Despite it’s cultural influence of it, the song bear a very close similarity to several songs written years before
On July 9, 1955 Bill Haley & His Comets peaked to No.1 on the US singles chart with Rock N’ Roll classic “Rock Around the Clock”
It is one of Rock N’ Roll absolute classics, a timeless piece of music that influenced generations of Rock musicians all around the world for decades. Written by Max C. Freedman and James E. Myers in 1952 as, “Rock Around The Clock” (originally titled “We’re Gonna Rock Around the Clock Tonight!”) was recorded and released by Bill Haley & His Comets in 1954 as a B-side to “Thirteen Women (and Only One Man in Town)”. The song was a mild hit when initially released, and it was not until 1955, when “Rock Around the Clock” was used under the opening credits of the film “Blackboard Jungle”, that the song truly took off, becoming a symbol of rebellion that would forever be associated with Rock music. But, contrary to popular belief, “Rock Around The Clock” was not the first Rock N’ Roll song , nor was it the first successful record of the genre, as Bill Haley had American chart success with “Crazy Man, Crazy” in 1953, and in 1954, “Shake, Rattle and Roll” sung by Big Joe Turner reached No. 1 on the Billboard R&B chart. The cultural influence of the song is undeniable, but, despite it, “Rock Around The Clock” bear a very close similarity to several songs written years before. Being the three most obvious or main ones Hank Williams’ first hit, “Move It On Over”, from 1947, that was very similar to Charley Patton’s “Going to Move to Alabama”, recorded in 1929 which itself was at least partly derived from Jim Jackson’s “Kansas City Blues” from 1927. Bill Haley’s “Rock Around The Clock” continues to be the most well known and popular variation of it, on July 9, 1955 it went No.1 at the US singles charts after being re-released due to the success of the movie “Blackboard Jungle” and recently, in 2018, it was selected for preservation in the National Recording Registry by the Library of Congress as being “culturally, historically, or artistically significant.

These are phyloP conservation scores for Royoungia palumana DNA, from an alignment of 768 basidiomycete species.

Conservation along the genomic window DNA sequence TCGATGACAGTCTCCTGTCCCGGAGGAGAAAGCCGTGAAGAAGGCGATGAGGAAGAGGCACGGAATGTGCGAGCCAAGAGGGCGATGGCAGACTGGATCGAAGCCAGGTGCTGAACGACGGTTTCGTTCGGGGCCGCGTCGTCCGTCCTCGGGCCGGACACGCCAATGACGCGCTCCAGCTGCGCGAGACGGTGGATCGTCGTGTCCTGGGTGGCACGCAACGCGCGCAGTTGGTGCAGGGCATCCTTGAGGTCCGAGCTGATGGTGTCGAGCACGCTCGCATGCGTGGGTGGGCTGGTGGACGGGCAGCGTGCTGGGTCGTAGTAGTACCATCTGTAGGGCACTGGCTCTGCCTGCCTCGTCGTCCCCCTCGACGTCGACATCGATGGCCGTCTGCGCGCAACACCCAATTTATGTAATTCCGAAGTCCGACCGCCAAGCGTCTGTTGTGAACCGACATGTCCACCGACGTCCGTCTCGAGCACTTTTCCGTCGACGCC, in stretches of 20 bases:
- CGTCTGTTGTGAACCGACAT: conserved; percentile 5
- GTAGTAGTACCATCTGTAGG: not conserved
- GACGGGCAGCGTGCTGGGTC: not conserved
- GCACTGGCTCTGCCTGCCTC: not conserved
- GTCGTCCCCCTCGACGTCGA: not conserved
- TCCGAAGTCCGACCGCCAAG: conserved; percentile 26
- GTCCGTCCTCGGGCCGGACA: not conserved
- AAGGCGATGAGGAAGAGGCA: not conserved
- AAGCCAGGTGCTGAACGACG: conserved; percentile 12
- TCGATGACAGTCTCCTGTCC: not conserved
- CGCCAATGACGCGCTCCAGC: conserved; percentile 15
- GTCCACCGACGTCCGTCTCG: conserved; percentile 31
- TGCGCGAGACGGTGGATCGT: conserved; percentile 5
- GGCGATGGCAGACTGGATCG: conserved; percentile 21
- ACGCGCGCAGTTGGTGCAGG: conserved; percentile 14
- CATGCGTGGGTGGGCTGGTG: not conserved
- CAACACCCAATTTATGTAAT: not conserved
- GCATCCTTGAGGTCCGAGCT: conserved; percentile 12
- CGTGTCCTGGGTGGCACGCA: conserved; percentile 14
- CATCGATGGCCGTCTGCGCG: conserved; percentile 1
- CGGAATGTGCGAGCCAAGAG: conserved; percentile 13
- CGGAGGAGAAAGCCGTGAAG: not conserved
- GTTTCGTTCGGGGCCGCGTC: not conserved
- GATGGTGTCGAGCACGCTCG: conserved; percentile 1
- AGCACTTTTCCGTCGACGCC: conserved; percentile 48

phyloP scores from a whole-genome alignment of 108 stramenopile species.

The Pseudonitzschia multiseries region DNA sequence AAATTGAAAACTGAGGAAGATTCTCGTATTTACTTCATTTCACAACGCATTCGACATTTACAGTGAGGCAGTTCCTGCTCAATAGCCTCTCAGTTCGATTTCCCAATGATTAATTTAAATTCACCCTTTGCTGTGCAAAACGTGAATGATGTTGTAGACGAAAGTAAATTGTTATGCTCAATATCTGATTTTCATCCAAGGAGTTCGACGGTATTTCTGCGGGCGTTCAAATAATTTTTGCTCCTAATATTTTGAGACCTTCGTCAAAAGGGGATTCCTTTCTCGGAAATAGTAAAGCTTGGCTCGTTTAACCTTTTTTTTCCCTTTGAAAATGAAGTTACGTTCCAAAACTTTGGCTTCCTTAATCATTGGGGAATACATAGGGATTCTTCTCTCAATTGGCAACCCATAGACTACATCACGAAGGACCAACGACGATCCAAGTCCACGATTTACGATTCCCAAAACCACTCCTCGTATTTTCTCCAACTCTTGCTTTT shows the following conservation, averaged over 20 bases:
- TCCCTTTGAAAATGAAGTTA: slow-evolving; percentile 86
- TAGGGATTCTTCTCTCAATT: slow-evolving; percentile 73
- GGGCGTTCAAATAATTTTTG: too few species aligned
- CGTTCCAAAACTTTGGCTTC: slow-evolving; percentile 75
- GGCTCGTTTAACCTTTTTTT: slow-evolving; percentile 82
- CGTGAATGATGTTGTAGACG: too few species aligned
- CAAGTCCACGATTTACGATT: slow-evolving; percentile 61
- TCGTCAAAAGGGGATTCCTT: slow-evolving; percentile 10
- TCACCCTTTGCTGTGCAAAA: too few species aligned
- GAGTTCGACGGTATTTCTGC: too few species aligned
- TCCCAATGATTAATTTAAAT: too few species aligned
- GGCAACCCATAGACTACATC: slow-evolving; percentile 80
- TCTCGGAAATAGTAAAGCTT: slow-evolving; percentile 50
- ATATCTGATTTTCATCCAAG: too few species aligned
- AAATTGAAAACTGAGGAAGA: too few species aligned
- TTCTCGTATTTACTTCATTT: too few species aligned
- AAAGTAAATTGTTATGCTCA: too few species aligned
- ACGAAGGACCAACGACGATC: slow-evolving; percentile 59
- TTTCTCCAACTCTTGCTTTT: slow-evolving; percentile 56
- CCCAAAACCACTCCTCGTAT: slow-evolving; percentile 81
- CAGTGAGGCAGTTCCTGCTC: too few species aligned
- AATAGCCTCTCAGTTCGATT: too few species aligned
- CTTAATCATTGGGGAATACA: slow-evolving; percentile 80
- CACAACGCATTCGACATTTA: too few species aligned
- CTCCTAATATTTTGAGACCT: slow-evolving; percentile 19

Watch Bill Haley & His Comets performing “Rock Around the Clock”
Also listen to some of the songs that inspired “Rock Around The Clock” and are among the first expressions of Rock music
Hank Williams, “Move It On Over”, 1947
Charley Patton’, “Going to Move to Alabama”, 1929
Jim Jackson, “Kansas City Blues”, 1927
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